PRESSURE constantly tails Amiel Lallana, a collegiate baseball player whose family includes former national baseball players like his father, Rolando Lallana, and his uncle, Wilfredo Lallana. Aniel himself has been playing since his elementary years.
The glamour and popularity of the University Athletics Association of the Philippines (UAAP) made him try out for the Men’s Golden Sox team of the University of Santo Tomas (UST).
“I was baseball team captain when I was in high school. After that, my plan was to play in the UAAP, so I decided to try out,” he says.
During tryouts, Amiel was immediately noticed by the Golden Sox coach, who asked him to continue training until he finally made it to the team.
With luck and good timing, he was able to play in the UAAP in his rookie year.
“My first game was bad because I didn’t trust myself that much. I was benched for showing a mediocre performance. But I told my teammates and myself that I will do better in the next games,” he says.
“When you’re there at the field, you will really feel nervous and pressured. But that only make the games bad, and sometimes worse,” he adds.
Eventually, Amiel did better and became part of the first nine players of every game.
“I worked really hard. Seeing my name on the scoreboard made me feel ecstatic,” he says.
In that same year he proved himself even more to his teammates by playing well in a crucial moment against National University (NU).
“They were expecting me to hit because we needed to catch up with NU’s score. When I hit the ball, our momentum just exploded. That led to our victory,” he proudly recalls.
The UST Men’s Golden Sox remains fourth overall in Seasons 76 and 77 of the UAAP. But Amiel is confident that the team will improve this season.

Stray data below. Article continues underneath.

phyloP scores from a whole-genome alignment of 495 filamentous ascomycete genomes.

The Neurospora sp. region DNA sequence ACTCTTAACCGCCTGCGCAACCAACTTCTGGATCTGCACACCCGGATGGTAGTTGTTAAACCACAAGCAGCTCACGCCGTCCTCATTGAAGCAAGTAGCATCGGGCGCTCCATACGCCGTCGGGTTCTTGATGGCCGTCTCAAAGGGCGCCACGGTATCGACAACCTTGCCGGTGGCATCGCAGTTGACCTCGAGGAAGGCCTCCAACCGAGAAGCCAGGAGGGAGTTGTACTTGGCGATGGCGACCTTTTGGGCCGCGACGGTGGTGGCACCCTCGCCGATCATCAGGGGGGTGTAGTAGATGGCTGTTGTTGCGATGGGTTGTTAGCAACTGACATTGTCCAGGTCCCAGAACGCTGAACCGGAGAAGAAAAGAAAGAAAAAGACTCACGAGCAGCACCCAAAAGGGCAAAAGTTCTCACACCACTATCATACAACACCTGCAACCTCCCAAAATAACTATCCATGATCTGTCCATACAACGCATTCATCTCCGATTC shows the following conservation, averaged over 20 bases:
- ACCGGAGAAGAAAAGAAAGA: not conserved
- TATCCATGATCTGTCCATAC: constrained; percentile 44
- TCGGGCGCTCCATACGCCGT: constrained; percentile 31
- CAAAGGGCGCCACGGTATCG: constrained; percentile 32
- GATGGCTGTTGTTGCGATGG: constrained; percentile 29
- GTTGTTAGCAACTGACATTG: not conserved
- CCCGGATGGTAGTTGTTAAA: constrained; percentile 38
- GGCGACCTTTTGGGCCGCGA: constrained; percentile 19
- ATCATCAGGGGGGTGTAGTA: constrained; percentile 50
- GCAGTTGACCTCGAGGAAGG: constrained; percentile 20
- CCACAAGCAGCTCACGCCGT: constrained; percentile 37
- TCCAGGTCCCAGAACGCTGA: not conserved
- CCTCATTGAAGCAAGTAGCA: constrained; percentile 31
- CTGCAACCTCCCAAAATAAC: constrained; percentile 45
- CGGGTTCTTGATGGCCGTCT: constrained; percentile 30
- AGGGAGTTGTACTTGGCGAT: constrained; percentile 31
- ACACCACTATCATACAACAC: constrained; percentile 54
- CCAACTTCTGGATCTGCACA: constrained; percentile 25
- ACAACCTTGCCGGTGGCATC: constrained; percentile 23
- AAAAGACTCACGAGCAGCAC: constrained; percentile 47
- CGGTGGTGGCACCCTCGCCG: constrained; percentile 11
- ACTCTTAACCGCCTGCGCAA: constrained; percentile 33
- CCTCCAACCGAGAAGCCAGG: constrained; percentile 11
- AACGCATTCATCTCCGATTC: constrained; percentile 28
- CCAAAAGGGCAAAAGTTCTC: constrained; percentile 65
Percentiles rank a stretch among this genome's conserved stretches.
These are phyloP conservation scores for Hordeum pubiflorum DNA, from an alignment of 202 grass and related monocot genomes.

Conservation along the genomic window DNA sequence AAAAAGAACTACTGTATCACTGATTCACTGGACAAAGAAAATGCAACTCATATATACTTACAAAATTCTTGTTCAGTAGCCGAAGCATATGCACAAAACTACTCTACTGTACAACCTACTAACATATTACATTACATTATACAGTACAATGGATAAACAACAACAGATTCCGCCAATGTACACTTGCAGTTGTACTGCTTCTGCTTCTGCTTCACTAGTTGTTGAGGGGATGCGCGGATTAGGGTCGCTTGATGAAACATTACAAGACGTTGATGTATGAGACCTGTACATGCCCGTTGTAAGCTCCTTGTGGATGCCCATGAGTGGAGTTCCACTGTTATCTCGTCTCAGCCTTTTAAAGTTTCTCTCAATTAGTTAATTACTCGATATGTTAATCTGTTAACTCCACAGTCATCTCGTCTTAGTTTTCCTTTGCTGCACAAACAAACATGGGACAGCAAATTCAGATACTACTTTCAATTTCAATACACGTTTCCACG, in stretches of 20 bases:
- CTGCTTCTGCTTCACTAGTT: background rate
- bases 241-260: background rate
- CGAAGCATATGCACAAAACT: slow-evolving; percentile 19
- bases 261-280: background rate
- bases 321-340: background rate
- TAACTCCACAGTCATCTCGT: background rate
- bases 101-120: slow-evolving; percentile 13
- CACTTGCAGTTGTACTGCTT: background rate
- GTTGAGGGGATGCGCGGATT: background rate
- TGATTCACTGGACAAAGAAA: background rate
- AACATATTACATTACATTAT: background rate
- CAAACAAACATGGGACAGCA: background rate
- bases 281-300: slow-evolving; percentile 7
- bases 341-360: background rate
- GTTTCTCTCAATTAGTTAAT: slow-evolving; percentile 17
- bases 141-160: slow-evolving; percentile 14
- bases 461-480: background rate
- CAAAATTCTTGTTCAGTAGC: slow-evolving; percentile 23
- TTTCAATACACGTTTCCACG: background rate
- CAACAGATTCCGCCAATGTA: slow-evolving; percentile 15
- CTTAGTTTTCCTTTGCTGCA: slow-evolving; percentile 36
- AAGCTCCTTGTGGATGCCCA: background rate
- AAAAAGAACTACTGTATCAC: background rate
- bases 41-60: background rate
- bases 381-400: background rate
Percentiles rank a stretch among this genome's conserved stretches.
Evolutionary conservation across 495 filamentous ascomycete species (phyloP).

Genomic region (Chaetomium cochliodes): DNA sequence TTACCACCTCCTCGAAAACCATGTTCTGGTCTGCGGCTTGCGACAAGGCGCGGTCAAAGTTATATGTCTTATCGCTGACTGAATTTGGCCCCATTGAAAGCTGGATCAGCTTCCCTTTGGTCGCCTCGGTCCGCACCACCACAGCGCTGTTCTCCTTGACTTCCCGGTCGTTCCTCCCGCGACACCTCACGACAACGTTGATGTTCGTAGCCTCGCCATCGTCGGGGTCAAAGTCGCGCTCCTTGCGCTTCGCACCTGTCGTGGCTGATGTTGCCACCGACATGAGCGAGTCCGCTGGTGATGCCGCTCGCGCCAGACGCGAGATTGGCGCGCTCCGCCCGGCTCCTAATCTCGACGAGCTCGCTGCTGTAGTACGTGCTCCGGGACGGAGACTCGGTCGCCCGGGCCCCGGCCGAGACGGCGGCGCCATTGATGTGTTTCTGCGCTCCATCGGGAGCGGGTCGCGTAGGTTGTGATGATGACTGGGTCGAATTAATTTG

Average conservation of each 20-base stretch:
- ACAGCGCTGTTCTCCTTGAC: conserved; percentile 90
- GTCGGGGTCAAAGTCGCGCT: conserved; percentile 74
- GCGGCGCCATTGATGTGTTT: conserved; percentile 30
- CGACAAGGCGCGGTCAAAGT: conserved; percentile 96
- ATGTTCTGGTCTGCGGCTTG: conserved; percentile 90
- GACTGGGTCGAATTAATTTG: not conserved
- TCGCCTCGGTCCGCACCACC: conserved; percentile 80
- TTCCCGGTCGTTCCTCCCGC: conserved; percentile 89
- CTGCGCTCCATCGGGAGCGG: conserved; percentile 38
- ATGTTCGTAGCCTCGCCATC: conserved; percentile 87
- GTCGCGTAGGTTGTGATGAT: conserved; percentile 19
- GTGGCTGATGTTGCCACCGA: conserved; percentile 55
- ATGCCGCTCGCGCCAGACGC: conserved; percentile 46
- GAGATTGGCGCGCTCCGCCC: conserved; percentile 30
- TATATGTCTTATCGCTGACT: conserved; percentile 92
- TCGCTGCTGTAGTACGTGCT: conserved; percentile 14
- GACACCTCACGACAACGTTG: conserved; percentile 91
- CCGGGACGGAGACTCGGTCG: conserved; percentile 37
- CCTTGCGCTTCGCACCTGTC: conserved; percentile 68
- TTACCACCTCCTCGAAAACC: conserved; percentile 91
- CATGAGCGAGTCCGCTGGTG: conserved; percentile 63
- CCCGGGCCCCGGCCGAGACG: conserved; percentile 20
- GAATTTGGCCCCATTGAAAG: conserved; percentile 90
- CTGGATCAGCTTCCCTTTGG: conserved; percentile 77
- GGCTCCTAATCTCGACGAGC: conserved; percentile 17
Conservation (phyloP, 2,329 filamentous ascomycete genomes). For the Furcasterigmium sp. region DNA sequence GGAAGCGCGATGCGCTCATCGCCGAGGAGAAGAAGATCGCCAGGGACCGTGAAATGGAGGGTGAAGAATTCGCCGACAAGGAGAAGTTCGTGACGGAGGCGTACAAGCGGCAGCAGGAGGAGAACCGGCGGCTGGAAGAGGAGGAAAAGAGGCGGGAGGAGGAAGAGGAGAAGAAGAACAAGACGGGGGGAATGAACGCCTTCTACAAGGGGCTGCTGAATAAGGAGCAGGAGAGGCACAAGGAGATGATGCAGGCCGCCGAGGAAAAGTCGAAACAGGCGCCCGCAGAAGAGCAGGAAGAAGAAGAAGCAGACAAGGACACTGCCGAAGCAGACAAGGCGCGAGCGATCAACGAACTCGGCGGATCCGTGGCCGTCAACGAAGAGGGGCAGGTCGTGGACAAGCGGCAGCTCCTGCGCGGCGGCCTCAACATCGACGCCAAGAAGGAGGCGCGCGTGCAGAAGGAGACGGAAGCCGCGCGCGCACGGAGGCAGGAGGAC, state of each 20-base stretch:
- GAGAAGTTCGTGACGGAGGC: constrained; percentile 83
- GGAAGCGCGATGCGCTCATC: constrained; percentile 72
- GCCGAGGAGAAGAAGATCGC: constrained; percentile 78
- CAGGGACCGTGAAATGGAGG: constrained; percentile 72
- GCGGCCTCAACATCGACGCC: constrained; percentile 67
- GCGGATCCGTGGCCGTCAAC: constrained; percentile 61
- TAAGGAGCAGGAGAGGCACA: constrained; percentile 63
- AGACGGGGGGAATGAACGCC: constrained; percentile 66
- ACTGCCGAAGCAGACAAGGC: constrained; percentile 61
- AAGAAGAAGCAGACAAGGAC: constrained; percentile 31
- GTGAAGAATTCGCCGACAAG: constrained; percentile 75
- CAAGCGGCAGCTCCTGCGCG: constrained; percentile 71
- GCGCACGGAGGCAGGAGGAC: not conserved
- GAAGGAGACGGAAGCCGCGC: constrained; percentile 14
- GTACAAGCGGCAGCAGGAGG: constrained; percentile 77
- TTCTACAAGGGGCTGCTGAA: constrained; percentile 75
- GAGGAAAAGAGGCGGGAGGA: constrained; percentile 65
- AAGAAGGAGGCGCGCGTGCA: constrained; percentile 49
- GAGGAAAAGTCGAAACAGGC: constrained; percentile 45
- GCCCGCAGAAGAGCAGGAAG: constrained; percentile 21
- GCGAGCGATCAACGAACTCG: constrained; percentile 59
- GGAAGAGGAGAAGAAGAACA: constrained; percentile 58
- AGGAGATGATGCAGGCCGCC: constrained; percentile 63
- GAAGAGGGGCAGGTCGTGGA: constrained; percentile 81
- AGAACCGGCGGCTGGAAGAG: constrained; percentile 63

“With the supervision of our coach, I know we can do better,” Amiel confidently says.
He also looks forward to improving his performance. Last season, he rated his performance as poor, scoring a near-zero hitting rate. With such a lackluster showing, he could feel that his coach and teammates were slowly losing trust in his skills.
Luckily, he managed to redeem himself, pushing boundaries to help pull off a victory in the second half of their games.
Amiel says that his father played a big role in his improvement as an athlete.
“My father scolds me whenever I make a simple error. He tells me to always bat hard and not to be nervous in the games. He reminds me to work hard because that’s the only way to reach my goals,” he says. “My father and the history of baseball in our family pressure me. But they are also my greatest motivation.”
Amiel wakes up at 5 in the morning to head to the UST Open Field. He trains until 9 a.m. and goes back to his dormitory to rest before going to class.
The 19-year-old is not just a plain student-athlete, he’s a student-athlete-teacher doing TLE (technology and livelihood education) demo teaching to some high school students in UST.
“I got used to playing baseball but when I had the chance to demo teach in my course program, which is education, I fell in love with it,” he says.
“I feel nervous whenever I demo teach but the experience makes me stronger. It makes me appreciate and excel in what I do,” he adds.
With his family and now academics uplifting him, it looks like we’re going to see a new and improved Amiel in this UAAP season.
“I’ll come back stronger this season,” he promises.
Photography Raymond Cauilan
Styling Daryl Baybado
Grooming and hairstyle Sari Campos
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